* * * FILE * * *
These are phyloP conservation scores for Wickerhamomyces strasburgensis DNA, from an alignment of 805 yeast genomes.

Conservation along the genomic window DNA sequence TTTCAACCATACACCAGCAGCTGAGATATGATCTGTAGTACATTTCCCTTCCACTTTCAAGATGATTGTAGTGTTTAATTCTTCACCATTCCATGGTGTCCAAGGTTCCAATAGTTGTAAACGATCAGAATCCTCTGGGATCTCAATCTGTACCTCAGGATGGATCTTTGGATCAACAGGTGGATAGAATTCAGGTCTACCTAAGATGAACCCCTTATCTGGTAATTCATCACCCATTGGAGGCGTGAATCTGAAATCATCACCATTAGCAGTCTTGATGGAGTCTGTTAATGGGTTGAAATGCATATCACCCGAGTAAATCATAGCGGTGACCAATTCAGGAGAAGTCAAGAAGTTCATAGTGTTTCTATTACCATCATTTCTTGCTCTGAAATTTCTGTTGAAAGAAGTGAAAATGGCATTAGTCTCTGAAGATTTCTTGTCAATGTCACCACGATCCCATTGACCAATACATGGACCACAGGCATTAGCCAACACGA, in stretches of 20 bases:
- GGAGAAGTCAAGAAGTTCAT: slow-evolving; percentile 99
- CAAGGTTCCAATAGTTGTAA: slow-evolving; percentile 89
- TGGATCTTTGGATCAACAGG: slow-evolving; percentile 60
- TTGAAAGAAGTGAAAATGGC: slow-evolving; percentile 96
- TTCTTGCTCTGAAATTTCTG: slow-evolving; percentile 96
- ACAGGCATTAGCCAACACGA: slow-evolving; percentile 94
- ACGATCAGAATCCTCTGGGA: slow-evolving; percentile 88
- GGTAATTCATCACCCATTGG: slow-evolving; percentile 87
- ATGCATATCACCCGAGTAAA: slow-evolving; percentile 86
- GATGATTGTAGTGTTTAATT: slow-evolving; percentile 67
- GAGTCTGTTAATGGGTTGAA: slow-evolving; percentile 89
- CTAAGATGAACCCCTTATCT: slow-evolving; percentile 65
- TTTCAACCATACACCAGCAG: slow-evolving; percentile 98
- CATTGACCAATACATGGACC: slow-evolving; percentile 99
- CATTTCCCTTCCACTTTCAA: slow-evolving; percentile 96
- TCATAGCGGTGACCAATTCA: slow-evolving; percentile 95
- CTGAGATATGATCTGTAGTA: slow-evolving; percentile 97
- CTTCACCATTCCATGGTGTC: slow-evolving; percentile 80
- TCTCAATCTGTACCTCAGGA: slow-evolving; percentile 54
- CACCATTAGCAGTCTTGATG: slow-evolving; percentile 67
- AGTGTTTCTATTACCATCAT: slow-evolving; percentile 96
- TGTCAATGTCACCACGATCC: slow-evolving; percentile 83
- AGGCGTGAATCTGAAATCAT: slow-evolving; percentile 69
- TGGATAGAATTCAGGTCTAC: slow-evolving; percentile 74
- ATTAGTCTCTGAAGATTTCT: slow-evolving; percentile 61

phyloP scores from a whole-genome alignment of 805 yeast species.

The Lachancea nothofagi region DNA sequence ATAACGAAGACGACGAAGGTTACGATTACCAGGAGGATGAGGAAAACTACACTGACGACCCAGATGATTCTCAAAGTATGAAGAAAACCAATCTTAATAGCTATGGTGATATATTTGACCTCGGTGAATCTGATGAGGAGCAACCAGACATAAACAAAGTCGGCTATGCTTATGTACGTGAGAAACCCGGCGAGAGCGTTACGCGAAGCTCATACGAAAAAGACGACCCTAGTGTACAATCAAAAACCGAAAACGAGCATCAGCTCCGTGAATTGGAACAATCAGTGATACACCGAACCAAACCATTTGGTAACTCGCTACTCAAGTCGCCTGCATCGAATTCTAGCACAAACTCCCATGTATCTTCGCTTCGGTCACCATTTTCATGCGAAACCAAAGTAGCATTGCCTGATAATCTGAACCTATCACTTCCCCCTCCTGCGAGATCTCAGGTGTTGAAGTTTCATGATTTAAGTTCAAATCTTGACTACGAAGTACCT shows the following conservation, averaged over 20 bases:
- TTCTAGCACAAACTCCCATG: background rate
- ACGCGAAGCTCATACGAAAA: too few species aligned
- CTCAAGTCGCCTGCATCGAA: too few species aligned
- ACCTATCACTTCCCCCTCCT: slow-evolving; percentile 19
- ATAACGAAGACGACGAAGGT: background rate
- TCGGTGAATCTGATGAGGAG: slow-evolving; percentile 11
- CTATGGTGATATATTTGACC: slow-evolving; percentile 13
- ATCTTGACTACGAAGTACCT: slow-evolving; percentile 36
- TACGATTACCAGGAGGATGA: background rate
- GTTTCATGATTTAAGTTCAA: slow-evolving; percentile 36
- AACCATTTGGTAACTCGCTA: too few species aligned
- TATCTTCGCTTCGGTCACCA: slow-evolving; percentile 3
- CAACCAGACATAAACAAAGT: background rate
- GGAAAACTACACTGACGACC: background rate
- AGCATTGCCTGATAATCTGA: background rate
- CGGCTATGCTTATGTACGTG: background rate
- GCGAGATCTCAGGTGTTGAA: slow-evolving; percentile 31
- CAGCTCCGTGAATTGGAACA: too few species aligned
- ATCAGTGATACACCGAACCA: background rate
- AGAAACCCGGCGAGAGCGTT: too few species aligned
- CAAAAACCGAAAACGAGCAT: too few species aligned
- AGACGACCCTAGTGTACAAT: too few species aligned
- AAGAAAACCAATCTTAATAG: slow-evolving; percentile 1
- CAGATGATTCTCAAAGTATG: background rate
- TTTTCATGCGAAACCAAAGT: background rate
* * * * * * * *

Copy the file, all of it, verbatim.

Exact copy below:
These are phyloP conservation scores for Wickerhamomyces strasburgensis DNA, from an alignment of 805 yeast genomes.

Conservation along the genomic window DNA sequence TTTCAACCATACACCAGCAGCTGAGATATGATCTGTAGTACATTTCCCTTCCACTTTCAAGATGATTGTAGTGTTTAATTCTTCACCATTCCATGGTGTCCAAGGTTCCAATAGTTGTAAACGATCAGAATCCTCTGGGATCTCAATCTGTACCTCAGGATGGATCTTTGGATCAACAGGTGGATAGAATTCAGGTCTACCTAAGATGAACCCCTTATCTGGTAATTCATCACCCATTGGAGGCGTGAATCTGAAATCATCACCATTAGCAGTCTTGATGGAGTCTGTTAATGGGTTGAAATGCATATCACCCGAGTAAATCATAGCGGTGACCAATTCAGGAGAAGTCAAGAAGTTCATAGTGTTTCTATTACCATCATTTCTTGCTCTGAAATTTCTGTTGAAAGAAGTGAAAATGGCATTAGTCTCTGAAGATTTCTTGTCAATGTCACCACGATCCCATTGACCAATACATGGACCACAGGCATTAGCCAACACGA, in stretches of 20 bases:
- GGAGAAGTCAAGAAGTTCAT: slow-evolving; percentile 99
- CAAGGTTCCAATAGTTGTAA: slow-evolving; percentile 89
- TGGATCTTTGGATCAACAGG: slow-evolving; percentile 60
- TTGAAAGAAGTGAAAATGGC: slow-evolving; percentile 96
- TTCTTGCTCTGAAATTTCTG: slow-evolving; percentile 96
- ACAGGCATTAGCCAACACGA: slow-evolving; percentile 94
- ACGATCAGAATCCTCTGGGA: slow-evolving; percentile 88
- GGTAATTCATCACCCATTGG: slow-evolving; percentile 87
- ATGCATATCACCCGAGTAAA: slow-evolving; percentile 86
- GATGATTGTAGTGTTTAATT: slow-evolving; percentile 67
- GAGTCTGTTAATGGGTTGAA: slow-evolving; percentile 89
- CTAAGATGAACCCCTTATCT: slow-evolving; percentile 65
- TTTCAACCATACACCAGCAG: slow-evolving; percentile 98
- CATTGACCAATACATGGACC: slow-evolving; percentile 99
- CATTTCCCTTCCACTTTCAA: slow-evolving; percentile 96
- TCATAGCGGTGACCAATTCA: slow-evolving; percentile 95
- CTGAGATATGATCTGTAGTA: slow-evolving; percentile 97
- CTTCACCATTCCATGGTGTC: slow-evolving; percentile 80
- TCTCAATCTGTACCTCAGGA: slow-evolving; percentile 54
- CACCATTAGCAGTCTTGATG: slow-evolving; percentile 67
- AGTGTTTCTATTACCATCAT: slow-evolving; percentile 96
- TGTCAATGTCACCACGATCC: slow-evolving; percentile 83
- AGGCGTGAATCTGAAATCAT: slow-evolving; percentile 69
- TGGATAGAATTCAGGTCTAC: slow-evolving; percentile 74
- ATTAGTCTCTGAAGATTTCT: slow-evolving; percentile 61

phyloP scores from a whole-genome alignment of 805 yeast species.

The Lachancea nothofagi region DNA sequence ATAACGAAGACGACGAAGGTTACGATTACCAGGAGGATGAGGAAAACTACACTGACGACCCAGATGATTCTCAAAGTATGAAGAAAACCAATCTTAATAGCTATGGTGATATATTTGACCTCGGTGAATCTGATGAGGAGCAACCAGACATAAACAAAGTCGGCTATGCTTATGTACGTGAGAAACCCGGCGAGAGCGTTACGCGAAGCTCATACGAAAAAGACGACCCTAGTGTACAATCAAAAACCGAAAACGAGCATCAGCTCCGTGAATTGGAACAATCAGTGATACACCGAACCAAACCATTTGGTAACTCGCTACTCAAGTCGCCTGCATCGAATTCTAGCACAAACTCCCATGTATCTTCGCTTCGGTCACCATTTTCATGCGAAACCAAAGTAGCATTGCCTGATAATCTGAACCTATCACTTCCCCCTCCTGCGAGATCTCAGGTGTTGAAGTTTCATGATTTAAGTTCAAATCTTGACTACGAAGTACCT shows the following conservation, averaged over 20 bases:
- TTCTAGCACAAACTCCCATG: background rate
- ACGCGAAGCTCATACGAAAA: too few species aligned
- CTCAAGTCGCCTGCATCGAA: too few species aligned
- ACCTATCACTTCCCCCTCCT: slow-evolving; percentile 19
- ATAACGAAGACGACGAAGGT: background rate
- TCGGTGAATCTGATGAGGAG: slow-evolving; percentile 11
- CTATGGTGATATATTTGACC: slow-evolving; percentile 13
- ATCTTGACTACGAAGTACCT: slow-evolving; percentile 36
- TACGATTACCAGGAGGATGA: background rate
- GTTTCATGATTTAAGTTCAA: slow-evolving; percentile 36
- AACCATTTGGTAACTCGCTA: too few species aligned
- TATCTTCGCTTCGGTCACCA: slow-evolving; percentile 3
- CAACCAGACATAAACAAAGT: background rate
- GGAAAACTACACTGACGACC: background rate
- AGCATTGCCTGATAATCTGA: background rate
- CGGCTATGCTTATGTACGTG: background rate
- GCGAGATCTCAGGTGTTGAA: slow-evolving; percentile 31
- CAGCTCCGTGAATTGGAACA: too few species aligned
- ATCAGTGATACACCGAACCA: background rate
- AGAAACCCGGCGAGAGCGTT: too few species aligned
- CAAAAACCGAAAACGAGCAT: too few species aligned
- AGACGACCCTAGTGTACAAT: too few species aligned
- AAGAAAACCAATCTTAATAG: slow-evolving; percentile 1
- CAGATGATTCTCAAAGTATG: background rate
- TTTTCATGCGAAACCAAAGT: background rate